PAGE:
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GE profit declines as expected

The firm blames its financing unit for the 22% drop. It is on track to meet 2008 forecast.

October 11, 2008|From the Associated Press

HARTFORD, CONN. — General Electric Co. spared investors any nasty surprises Friday as it reported a 22% drop in third-quarter earnings, meeting its own lowered forecast.

It blamed the decline on its struggling finance arm. The company's loan and lease business has been hammered by the worst financial crisis since the 1929 stock market crash.

GE, which also owns NBC Universal and makes products as diverse as jet engines and water treatment systems, reported net income of $4.3 billion, or 43 cents a share. Sales rose 11% to $47.23 billion.

A year earlier, the company earned $5.56 billion, or 54 cents.

The Fairfield, Conn.-based company has cited softening profit at GE Capital, which provides financing to a wide range of clients. Since the spring, troubled credit markets and waning confidence in global financial systems have cut into profit there. GE has lowered its 2008 forecast twice since April.

Analyst Nicholas Heymann at Sterne Agee in New York said investors were nervous that GE might lower its forecast again.

"Investors are saying, 'We see two adjustments before we get into rough seas. How many are we going to see when we're in rough seas?' "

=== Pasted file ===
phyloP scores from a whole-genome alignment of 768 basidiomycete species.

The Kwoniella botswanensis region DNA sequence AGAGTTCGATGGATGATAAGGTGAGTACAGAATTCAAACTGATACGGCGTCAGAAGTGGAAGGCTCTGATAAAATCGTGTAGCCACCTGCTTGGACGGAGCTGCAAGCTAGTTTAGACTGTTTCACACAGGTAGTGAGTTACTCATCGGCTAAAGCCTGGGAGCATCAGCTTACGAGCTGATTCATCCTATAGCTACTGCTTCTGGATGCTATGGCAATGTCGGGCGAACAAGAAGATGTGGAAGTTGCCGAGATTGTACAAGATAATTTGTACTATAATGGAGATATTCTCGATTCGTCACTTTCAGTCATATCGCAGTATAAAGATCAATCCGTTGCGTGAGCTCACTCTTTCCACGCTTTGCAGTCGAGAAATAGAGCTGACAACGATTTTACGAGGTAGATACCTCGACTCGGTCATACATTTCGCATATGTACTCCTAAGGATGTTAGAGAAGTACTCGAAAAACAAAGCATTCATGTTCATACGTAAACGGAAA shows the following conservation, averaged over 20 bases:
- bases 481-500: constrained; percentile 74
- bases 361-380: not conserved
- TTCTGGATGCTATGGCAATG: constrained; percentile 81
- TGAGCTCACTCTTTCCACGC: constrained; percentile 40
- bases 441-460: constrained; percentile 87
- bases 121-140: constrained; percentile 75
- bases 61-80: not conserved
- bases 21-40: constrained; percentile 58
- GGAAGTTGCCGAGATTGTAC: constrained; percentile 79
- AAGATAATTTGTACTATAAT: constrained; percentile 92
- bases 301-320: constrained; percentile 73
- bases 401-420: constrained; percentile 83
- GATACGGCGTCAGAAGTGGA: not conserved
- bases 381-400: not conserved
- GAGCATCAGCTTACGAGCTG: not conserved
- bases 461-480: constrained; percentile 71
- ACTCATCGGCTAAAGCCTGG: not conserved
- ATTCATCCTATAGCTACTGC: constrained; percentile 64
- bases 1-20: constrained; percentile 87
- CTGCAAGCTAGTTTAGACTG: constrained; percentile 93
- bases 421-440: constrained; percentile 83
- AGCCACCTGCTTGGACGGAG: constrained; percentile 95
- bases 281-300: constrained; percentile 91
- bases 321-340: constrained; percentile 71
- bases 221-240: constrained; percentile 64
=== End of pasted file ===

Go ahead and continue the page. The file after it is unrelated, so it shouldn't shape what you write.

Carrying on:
GE shares rose $2.49, or 13%, to $21.50 on Friday as the broader market swung wildly. GE is down 42% since April 10, the day before it shocked investors by widely missing its target for the first quarter.

The latest results, the third straight quarter of diminishing profit, were dragged down by a 33% decline in profit at GE Capital and an 82% drop at GE's consumer and industrial unit.

GE remains on track to meet its 2008 earnings forecast, which it lowered by about 10% last month to $19.5 billion to $21 billion. GE Capital is expected to earn more than $9 billion for the year, it said.

Some analysts have said GE should sell NBC because it does not fit the company's industrial and commercial business mix. But GE Chief Executive Jeffrey Immelt has defended the media franchise.

"Cable and films had a solid quarter and the success of the Beijing Olympics showed the value of the network model," he said.

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